“In all other countries the established religion is that of the majority of the people, and the writers in defence of it vindicate it on this principle, viz., that it is the religion of the majority, whatever that be. But in Ireland we have a most remarkable exception to this rule. There the established religion is not that of the majority but of a small minority of the people, perhaps not more than that of one in ten of the inhabitants. That so flagrant an abuse of power should exist, and under a Government pretending to justice, and even to liberality, is barely credible.”

Here again much water has flowed under the bridges since these words were penned, but the bread which Priestley cast upon the stream, as well as that upon 59 which he nurtured the young gentlemen of the Warrington Academy, has, we recognise, not been wholly wasted. In regard to what he considered other anomalies, the State still takes upon itself a “great, dangerous and unnecessary burthen” by undertaking the care of religion. From the remains of superstition the clergy are still considered as a distinct order of men in this country, and they are in a manner represented in Parliament by the bishops having seats in the House of Lords. “From which,” he says, “if they had a just sense of the nature of their office, and consulted their true dignity, they would retire of their own accord. At present their seat in the House only flatters their pride and gives the minister so many votes.”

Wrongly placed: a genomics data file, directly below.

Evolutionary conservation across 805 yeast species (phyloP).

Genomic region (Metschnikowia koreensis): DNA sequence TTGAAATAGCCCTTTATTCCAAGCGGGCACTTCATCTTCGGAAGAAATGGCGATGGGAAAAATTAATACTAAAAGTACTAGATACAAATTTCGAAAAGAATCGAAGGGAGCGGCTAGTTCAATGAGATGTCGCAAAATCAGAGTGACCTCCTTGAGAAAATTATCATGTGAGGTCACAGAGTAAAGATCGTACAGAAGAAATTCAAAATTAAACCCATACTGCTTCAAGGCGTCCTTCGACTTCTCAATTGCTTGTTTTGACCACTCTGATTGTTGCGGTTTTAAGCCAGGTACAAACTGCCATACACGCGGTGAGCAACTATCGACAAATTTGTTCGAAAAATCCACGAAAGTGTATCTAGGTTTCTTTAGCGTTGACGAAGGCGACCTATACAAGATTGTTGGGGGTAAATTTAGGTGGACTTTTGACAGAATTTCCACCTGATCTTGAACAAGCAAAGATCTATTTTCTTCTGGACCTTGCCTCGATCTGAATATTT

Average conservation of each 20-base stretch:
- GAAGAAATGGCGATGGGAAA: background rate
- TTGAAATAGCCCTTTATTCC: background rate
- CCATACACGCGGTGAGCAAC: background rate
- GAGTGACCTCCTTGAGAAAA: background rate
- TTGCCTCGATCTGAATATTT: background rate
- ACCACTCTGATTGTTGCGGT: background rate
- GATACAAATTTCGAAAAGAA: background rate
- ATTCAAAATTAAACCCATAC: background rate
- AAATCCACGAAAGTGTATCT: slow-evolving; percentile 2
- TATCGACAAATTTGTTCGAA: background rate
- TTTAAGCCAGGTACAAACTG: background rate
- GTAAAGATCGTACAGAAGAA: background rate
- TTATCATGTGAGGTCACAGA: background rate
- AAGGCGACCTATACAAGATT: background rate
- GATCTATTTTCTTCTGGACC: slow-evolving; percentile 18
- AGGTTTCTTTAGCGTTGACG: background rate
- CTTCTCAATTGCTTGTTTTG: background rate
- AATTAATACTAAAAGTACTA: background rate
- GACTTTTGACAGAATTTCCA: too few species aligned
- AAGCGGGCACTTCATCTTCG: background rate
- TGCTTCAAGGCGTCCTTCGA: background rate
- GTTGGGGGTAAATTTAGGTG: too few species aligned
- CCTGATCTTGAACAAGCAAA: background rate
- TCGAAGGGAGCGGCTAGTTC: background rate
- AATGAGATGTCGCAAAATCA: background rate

In regard to other items of political and social development, it is noteworthy that Priestley was a consistent opponent of national education as we understand it to-day, on the ground that in his judgment it was inimical to liberty and the natural rights of parents. His position, in fact, was very similar to that taken up by a considerable and influential section of Liberal Dissenters prior to 1870.

Whilst at Warrington he also gave lectures on the “Theory of Language,” on the “Laws and Constitutions of England,” and on “Oratory and Criticism”—all of which were subsequently published, and which may still be read with profit, despite Lord Brougham’s sneering allusion to the adventurous tutor afflicted with an incurable stutter who, having never heard any speaking save in the pulpits of meeting-houses, promulgated rules of eloquence and of jurisprudence to the senators and lawyers of his country. The adventurous tutor with the incurable stutter even taught Elocution, also Logic 60 and Hebrew for a time, and one year he gave a course of lectures on Anatomy.

Whilst at Warrington he published a Chart of Biography, exhibiting by lines and spaces the succession of the eminent men in every age and of every profession, with the relative length of their lives, and in such manner that at any given epoch it could be seen not only who flourished in it, but how all their ages stood with respect to one another, who were a man’s contemporaries, how far any of them was before him, or how far after him, in the order of their births or deaths.